Monday, August 29, 2011

Courtney E. Smith

Courtney E. Smith is the author of Record Collecting for Girls: Unleashing Your Inner Music Nerd, One Album at a Time.

From her Q & A with Jordan Foster at Publishers Weekly:

You talk about feeling strangely annoyed when a band that you loved—the Shins—hit it big in the film Garden State. Will this ring true for casual music fans?

It's different for everyone. That's the beautiful part about the way you relate to music. Some people want to stay really small. When I was in college, I interned on a radio show that was the "alternative to alternative." People would call in and berate my friend Josh for playing their favorite bands on the radio because they didn't want other people to know about them. He'd let them talk and then explain that your favorite band didn't get into music to not be heard. They want to be successful, and you should want that for them if you're really a fan. And there are plenty of other people who, before Garden State, would have never heard of the Shins, and that movie was their introduction. So there was nothing for them to get mad about. Those were the people that the Shins might be the most out-there album in their record collections.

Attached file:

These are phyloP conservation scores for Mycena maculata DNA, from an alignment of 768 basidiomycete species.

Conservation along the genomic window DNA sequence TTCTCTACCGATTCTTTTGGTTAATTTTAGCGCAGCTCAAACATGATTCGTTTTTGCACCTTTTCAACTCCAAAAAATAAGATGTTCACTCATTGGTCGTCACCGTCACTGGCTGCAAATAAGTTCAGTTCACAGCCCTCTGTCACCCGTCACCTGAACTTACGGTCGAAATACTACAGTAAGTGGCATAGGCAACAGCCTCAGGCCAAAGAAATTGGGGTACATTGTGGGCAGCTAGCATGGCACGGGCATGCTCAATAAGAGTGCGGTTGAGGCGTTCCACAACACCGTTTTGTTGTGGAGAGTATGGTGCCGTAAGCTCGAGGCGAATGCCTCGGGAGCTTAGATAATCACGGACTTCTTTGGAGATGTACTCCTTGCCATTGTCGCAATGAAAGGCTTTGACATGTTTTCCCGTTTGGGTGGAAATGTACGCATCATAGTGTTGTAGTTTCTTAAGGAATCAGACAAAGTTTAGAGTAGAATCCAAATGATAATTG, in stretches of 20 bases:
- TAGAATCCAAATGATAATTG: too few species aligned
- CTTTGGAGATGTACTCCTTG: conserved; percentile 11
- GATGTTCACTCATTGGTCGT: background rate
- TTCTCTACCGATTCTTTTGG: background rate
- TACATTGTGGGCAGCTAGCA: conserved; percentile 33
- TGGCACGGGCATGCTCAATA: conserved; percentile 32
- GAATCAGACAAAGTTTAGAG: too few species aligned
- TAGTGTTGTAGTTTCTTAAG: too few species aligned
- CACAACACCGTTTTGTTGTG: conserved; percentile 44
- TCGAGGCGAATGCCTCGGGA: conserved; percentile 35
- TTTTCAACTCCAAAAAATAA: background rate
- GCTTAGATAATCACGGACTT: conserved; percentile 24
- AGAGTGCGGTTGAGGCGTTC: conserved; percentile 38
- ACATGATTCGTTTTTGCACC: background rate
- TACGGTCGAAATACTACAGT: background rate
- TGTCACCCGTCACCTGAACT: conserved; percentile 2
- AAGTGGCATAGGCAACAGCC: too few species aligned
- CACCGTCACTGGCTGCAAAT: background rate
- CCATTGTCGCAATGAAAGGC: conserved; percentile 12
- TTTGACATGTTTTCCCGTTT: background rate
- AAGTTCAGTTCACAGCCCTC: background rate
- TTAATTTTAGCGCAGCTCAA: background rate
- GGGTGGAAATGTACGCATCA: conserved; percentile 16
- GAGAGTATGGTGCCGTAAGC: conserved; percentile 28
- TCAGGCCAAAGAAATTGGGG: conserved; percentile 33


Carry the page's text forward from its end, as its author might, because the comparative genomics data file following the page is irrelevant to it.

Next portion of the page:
In terms of cool soundtracks to own for your generation, did Baz Luhrman's Romeo + Juliet kick off the craze?

It's the one I remember. Clueless came before that, but it wasn't cool to own. There wasn't that congruency to it, and I don't know if it had a music supervisor in the same way Romeo + Juliet did. I was surprised when I was researching this section how many of the cool artists who are on the Twilight soundtracks referenced the Romeo + Juliet one. It kept coming up. I felt the cultural impact when it came out because I owned it, all the girls in my dorm owned it, and it seemed like "the thing." But...[read on]
--Marshal Zeringue